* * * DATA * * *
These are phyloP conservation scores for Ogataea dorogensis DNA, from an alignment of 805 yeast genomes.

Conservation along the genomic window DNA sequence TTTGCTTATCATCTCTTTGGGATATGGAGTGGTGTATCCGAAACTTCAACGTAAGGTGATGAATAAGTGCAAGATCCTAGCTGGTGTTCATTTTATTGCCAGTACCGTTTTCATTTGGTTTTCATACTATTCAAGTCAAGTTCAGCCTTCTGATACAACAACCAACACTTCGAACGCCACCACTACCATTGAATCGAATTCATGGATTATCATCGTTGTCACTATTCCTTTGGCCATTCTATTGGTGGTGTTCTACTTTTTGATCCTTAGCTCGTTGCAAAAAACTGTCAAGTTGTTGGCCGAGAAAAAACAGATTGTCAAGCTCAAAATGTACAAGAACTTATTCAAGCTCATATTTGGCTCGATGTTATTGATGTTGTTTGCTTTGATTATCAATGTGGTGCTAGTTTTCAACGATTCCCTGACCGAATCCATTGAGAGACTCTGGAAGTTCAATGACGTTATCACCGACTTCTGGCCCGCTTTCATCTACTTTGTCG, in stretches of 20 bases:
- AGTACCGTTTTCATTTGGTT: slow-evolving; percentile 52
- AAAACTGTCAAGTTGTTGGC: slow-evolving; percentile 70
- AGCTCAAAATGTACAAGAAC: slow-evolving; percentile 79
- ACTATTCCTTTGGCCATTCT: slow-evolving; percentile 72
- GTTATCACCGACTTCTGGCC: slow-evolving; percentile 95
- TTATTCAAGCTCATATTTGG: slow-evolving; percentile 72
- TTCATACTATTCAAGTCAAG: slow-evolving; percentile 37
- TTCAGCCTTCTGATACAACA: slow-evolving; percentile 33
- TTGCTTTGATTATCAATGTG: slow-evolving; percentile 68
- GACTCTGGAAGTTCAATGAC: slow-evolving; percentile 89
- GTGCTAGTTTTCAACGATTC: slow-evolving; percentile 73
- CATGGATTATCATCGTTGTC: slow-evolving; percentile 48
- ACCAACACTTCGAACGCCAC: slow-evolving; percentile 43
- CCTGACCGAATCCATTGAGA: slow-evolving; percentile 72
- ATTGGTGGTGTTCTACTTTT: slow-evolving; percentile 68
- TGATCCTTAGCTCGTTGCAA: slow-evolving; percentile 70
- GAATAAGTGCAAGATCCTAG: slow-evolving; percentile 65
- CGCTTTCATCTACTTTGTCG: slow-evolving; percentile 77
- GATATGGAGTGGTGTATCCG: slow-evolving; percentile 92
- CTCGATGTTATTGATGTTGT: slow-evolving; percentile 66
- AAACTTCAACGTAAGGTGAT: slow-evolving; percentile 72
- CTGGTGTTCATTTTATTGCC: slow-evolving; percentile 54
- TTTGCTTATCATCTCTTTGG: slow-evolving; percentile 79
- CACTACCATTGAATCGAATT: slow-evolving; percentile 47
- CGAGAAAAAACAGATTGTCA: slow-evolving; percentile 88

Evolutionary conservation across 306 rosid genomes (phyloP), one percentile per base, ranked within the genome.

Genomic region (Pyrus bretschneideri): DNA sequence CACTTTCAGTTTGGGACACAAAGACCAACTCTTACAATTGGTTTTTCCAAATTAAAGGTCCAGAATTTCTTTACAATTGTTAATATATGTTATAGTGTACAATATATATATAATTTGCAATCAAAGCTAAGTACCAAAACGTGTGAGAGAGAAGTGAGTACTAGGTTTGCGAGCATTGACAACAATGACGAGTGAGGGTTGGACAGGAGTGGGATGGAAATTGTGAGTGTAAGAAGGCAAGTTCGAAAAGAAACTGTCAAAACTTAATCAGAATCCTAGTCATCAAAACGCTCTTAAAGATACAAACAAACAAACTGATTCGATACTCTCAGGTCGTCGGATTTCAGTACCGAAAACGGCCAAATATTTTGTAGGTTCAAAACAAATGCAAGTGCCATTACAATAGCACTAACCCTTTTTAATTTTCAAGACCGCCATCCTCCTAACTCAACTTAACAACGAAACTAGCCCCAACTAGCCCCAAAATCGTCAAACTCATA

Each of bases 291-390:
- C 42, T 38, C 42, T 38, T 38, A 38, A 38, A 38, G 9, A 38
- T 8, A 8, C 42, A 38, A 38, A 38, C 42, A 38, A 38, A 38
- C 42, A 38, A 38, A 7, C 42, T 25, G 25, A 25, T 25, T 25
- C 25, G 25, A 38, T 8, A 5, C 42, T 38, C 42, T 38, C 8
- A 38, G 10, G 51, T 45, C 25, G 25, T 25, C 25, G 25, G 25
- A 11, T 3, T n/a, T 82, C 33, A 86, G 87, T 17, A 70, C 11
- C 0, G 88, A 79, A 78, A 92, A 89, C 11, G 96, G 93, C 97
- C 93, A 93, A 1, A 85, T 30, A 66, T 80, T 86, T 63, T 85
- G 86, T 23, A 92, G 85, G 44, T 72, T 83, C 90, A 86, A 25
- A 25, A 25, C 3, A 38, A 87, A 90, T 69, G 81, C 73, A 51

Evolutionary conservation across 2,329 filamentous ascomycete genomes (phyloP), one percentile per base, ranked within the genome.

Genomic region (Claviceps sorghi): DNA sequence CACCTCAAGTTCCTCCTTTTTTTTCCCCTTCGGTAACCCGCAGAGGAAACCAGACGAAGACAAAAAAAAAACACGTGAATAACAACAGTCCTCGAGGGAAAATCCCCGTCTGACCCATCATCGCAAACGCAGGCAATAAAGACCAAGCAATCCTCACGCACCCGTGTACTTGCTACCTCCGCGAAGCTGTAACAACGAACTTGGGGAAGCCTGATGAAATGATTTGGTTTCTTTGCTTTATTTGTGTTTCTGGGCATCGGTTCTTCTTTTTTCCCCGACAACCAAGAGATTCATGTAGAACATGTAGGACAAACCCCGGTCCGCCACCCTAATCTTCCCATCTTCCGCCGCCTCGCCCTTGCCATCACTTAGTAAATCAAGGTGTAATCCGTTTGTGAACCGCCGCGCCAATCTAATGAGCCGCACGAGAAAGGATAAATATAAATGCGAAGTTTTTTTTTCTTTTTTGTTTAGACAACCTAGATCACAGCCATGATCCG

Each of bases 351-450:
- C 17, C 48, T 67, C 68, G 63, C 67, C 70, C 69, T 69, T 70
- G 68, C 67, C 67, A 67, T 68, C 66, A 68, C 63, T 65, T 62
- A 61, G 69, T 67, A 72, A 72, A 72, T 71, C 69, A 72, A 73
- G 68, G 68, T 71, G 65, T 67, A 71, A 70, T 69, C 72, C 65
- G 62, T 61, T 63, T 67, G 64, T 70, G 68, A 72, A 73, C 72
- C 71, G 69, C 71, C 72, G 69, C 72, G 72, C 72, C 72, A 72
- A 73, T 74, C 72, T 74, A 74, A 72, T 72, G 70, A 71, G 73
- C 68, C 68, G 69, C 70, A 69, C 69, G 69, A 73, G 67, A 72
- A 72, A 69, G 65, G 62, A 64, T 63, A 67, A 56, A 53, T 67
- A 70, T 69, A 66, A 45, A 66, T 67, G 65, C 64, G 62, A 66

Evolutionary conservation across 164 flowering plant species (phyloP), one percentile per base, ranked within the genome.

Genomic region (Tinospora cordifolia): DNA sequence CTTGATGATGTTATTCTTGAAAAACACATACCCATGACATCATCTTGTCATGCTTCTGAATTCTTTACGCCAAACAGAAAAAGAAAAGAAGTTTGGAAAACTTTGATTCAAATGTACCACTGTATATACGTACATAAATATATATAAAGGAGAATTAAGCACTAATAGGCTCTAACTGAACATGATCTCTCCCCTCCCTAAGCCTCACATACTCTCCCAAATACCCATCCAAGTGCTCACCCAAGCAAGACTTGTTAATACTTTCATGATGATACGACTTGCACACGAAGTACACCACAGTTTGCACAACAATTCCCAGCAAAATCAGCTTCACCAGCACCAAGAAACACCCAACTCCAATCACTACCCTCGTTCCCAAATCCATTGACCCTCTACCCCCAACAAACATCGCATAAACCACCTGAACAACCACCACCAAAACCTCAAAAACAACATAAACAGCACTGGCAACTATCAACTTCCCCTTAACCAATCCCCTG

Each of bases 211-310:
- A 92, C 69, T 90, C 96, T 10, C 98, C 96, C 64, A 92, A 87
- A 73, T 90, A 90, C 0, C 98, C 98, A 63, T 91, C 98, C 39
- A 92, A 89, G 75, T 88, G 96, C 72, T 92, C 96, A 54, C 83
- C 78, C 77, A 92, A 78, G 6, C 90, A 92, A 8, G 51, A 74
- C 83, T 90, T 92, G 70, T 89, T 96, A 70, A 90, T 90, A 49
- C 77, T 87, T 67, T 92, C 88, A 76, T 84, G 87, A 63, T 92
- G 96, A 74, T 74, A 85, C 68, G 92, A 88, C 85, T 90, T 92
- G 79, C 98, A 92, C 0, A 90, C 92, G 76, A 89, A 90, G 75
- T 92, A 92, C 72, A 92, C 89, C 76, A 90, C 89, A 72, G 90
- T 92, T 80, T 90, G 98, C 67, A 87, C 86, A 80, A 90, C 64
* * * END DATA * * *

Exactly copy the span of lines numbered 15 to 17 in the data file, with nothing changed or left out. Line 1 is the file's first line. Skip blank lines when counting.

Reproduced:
- ACCAACACTTCGAACGCCAC: slow-evolving; percentile 43
- CCTGACCGAATCCATTGAGA: slow-evolving; percentile 72
- ATTGGTGGTGTTCTACTTTT: slow-evolving; percentile 68